I also began working with a lot of people from other cultures and faith backgrounds, and what I saw didn’t correspond to what Christianity had led me to believe. I had been taught that all other religions were false, and that they were worthless both for helping people to live good lives and for achieving heaven. But the normal, moral people I met belied that principle. Their moral systems were very close to Christianity, and they even understood their faith in the same way Christians did. It began to seem that one’s religion was more a part of the culture one was born in than a single truth besieged by falsehood. I didn’t feel right trying to tell these intelligent, moral people that they were bound for hell unless they converted to my religion.

It was at this point as well that I began to feel crippled by Christian standards. If I held to what I had been taught, I would have secluded myself in a tiny social bubble with the other Christians, careful to avoid the unbelievers lest they taint me. I didn’t want to do that, I wanted to be able to be friends with the people I worked with and not divide them into mental boxes for “clean” and “unclean.”

Ultimately I decided that I couldn’t continue to follow Christianity. It wasn’t so much that I disbelieved it, but I couldn’t find enough reason to believe in it. The strain of trying to follow all of the rules had worn me down; I concluded that while Christianity might work for some people, I wasn’t capable of doing it.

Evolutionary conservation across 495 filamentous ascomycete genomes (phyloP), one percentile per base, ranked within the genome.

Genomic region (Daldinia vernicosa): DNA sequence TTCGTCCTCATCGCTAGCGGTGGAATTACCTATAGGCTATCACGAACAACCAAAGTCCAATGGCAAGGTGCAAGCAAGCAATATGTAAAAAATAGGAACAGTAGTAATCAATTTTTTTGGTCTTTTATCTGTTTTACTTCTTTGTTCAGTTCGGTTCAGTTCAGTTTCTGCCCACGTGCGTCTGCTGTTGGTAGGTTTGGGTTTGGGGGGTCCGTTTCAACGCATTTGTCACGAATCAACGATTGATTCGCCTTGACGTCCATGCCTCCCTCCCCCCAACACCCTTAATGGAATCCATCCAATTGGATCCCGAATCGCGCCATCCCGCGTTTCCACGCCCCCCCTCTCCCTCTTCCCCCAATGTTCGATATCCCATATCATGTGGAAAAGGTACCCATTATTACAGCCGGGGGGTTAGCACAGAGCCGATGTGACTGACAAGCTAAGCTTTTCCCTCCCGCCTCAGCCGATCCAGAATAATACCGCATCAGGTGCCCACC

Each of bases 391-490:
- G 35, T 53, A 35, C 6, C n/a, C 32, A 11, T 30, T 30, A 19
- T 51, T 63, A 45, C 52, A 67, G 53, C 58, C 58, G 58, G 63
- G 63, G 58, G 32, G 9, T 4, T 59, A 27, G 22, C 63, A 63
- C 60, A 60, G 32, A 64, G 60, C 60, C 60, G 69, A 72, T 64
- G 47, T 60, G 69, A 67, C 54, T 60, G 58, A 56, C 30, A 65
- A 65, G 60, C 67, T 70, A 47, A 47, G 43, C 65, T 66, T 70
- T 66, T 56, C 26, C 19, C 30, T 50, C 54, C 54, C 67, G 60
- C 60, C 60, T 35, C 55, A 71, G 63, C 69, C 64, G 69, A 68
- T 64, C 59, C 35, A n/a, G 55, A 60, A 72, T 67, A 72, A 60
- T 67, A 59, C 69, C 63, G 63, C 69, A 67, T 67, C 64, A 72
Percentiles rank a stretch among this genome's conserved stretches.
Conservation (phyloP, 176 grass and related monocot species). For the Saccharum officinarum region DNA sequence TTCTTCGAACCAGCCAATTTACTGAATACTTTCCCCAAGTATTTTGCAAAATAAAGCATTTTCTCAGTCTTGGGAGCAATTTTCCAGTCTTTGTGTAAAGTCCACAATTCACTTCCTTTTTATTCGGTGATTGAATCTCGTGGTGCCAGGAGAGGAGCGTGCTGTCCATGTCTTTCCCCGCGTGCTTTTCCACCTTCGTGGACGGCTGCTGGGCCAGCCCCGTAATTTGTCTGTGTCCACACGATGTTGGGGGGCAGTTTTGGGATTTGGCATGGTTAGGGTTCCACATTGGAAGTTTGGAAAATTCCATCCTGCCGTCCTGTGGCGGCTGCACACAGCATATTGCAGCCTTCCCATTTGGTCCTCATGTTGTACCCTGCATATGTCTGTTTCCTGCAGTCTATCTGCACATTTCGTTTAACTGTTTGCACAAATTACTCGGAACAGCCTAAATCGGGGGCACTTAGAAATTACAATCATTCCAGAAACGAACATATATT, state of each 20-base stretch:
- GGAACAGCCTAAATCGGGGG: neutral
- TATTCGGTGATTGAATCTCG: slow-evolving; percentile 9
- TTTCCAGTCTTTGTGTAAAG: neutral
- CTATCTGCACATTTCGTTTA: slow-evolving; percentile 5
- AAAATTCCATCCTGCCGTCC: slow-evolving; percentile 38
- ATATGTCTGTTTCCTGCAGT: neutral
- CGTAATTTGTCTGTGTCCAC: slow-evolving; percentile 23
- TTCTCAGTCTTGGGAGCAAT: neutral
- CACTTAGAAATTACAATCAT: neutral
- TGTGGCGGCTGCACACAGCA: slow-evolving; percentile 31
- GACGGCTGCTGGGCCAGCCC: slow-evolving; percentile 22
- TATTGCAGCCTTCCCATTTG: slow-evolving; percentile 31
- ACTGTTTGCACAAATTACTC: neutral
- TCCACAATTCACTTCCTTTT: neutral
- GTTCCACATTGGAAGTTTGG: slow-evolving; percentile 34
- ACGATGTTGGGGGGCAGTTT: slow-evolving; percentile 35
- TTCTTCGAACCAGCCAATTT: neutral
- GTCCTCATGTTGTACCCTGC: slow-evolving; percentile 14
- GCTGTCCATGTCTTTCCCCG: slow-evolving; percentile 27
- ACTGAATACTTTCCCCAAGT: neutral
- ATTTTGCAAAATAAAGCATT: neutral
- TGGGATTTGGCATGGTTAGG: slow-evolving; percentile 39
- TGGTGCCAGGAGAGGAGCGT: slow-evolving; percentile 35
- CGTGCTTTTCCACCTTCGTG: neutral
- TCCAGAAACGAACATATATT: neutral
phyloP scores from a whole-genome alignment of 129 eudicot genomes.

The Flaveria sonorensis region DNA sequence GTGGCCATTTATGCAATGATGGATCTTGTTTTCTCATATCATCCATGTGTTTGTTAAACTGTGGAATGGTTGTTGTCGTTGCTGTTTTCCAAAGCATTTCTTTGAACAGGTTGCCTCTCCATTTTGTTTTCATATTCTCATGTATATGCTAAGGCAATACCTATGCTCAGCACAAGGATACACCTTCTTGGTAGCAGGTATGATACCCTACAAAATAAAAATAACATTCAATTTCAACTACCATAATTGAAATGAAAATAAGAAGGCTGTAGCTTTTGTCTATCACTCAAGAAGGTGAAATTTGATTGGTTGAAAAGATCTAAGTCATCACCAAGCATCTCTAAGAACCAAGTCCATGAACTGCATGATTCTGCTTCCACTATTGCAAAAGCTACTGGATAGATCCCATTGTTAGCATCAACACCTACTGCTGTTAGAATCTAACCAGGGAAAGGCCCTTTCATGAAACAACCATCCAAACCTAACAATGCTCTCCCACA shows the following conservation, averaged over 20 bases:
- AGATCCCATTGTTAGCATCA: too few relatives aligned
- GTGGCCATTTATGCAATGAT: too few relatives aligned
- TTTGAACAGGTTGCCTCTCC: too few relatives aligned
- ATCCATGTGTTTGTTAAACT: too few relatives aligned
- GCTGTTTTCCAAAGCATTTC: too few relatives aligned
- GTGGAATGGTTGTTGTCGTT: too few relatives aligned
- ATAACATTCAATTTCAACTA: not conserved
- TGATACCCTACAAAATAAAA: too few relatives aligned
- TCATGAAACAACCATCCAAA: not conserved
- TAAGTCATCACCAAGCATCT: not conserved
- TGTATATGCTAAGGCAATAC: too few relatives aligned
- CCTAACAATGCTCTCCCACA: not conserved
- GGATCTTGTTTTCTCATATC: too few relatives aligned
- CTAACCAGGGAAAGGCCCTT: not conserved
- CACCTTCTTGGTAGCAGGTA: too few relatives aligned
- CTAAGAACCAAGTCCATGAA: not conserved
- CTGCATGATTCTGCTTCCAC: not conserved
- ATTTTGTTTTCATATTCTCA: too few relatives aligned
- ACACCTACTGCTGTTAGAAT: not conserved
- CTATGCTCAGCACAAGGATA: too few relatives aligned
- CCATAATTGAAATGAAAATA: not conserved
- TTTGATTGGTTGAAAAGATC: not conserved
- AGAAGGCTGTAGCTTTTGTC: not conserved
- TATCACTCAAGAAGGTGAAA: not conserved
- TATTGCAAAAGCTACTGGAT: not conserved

Christianity didn’t seem to conform to the world as I knew it, and on a personal level I couldn’t continue destroying myself trying to meet the standards.

Next time: why I became a Deist



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My religious background

I was raised in an Evangelical Protestant home. Because we moved around a lot when I was a child, we attended different types of churches, mostly nondenominational and Evangelical, but sometimes Southern Baptist. My mother was raised in the Southern Baptist church, and my father was baptized as an infant in the Lutheran church, but didn’t attend church regularly until his conversion as a young adult.

I was never taught the Apostle’s Creed, but nonetheless we believed in the vast majority of it:

“I believe in God,the Father almighty, Creator of heaven and earth, and in Jesus Christ, his only Son, our Lord, who was conceived by the Holy Spirit, born of the Virgin Mary, suffered under Pontius Pilate, was crucified, died and was buried; he descended into hell; on the third day he rose again from the dead; he ascended into heaven, and is seated at the right hand of God the Father almighty; from there he will come to judge the living and the dead. I believe in the Holy Spirit, the holy catholic Church, the communion of saints, the forgiveness of sins, the resurrection of the body, and life everlasting. Amen.”